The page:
With a near record-setting investment announced last week, the ride-sharing service Uber is the hottest, most valuable start-up on the planet. It is also one of the most controversial.
The company, which has been the target of protests across Europe this week, has been accused of a reckless attitude toward safety, of price-gouging its customers, of putting existing cabbies out of work and of evading regulation. And it has been called trivial. In The New Yorker last year, George Packer huffed that Uber typified Silicon Valley’s newfound focus on “solving all the problems of being 20 years old, with cash on hand.”
It is impossible to say whether Uber is worth the $17 billion its investors believe it to be; like any start-up, it could fail. But for all its flaws, Uber is anything but trivial. It could well transform transportation the way Amazon has altered shopping — by using slick, user-friendly software and mountains of data to completely reshape an existing market, ultimately making many modes of urban transportation cheaper, more flexible and more widely accessible to people across the income spectrum.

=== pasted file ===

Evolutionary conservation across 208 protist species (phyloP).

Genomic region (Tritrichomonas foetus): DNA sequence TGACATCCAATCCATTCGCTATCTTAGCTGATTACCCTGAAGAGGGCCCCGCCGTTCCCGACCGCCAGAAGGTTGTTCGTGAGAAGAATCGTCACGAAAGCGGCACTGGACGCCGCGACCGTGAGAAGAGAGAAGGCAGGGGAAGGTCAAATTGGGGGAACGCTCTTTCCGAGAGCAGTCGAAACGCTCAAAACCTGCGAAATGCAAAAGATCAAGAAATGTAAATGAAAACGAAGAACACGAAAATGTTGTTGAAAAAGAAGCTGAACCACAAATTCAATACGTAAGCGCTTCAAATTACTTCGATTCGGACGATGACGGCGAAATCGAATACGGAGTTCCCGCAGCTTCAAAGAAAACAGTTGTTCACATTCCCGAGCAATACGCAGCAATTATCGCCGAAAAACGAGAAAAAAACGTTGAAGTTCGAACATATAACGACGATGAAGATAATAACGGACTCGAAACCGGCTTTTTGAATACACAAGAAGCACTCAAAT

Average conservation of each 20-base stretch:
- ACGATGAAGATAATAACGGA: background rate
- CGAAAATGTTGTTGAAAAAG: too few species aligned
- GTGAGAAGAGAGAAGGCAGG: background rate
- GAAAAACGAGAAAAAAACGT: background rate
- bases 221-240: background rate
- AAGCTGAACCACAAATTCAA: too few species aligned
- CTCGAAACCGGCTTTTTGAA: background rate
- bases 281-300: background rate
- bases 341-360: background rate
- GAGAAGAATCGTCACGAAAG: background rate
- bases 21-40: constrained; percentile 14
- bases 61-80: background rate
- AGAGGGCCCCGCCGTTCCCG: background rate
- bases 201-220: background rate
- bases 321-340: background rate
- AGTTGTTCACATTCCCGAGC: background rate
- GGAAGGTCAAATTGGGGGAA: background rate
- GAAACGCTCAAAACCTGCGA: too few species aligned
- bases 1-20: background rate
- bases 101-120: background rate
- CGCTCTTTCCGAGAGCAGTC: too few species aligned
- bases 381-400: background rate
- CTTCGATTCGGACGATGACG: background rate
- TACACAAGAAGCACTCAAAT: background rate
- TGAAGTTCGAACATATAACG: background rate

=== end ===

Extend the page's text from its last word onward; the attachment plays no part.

Uber could pull this off by accomplishing something that has long been seen as a pipe dream among transportation scholars: It has the potential to decrease private car ownership.
In its long-established markets, like San Francisco, using Uber every day is already arguably cheaper than owning a private car. Uber says that despite dust-ups about “surge pricing” at busy times, its cheapest service, UberX, is usually 30 percent less expensive than taxis.
Now that Uber, Lyft and other rivals are embroiled in a vicious match for dominance across the globe, ride-sharing prices over all are sure to plummet. The competition is likely to result in more areas of the country in which ride-sharing becomes both cheaper and more convenient than owning a car, a shift that could profoundly alter how people navigate American cities.
Over the next few years, if Uber and other such services do reduce the need for private vehicle ownership, they could lower the cost of living in urban areas, reduce the environmental toll exacted by privately owned (like the emissions we spew while cruising for parking), and reallocate space now being wasted on parking lots to more valuable uses, like housing.
Paradoxically, some experts say, the increased use of ride-sharing services could also spawn renewed interest in and funding for public transportation, because people generally use taxis in conjunction with many other forms of transportation.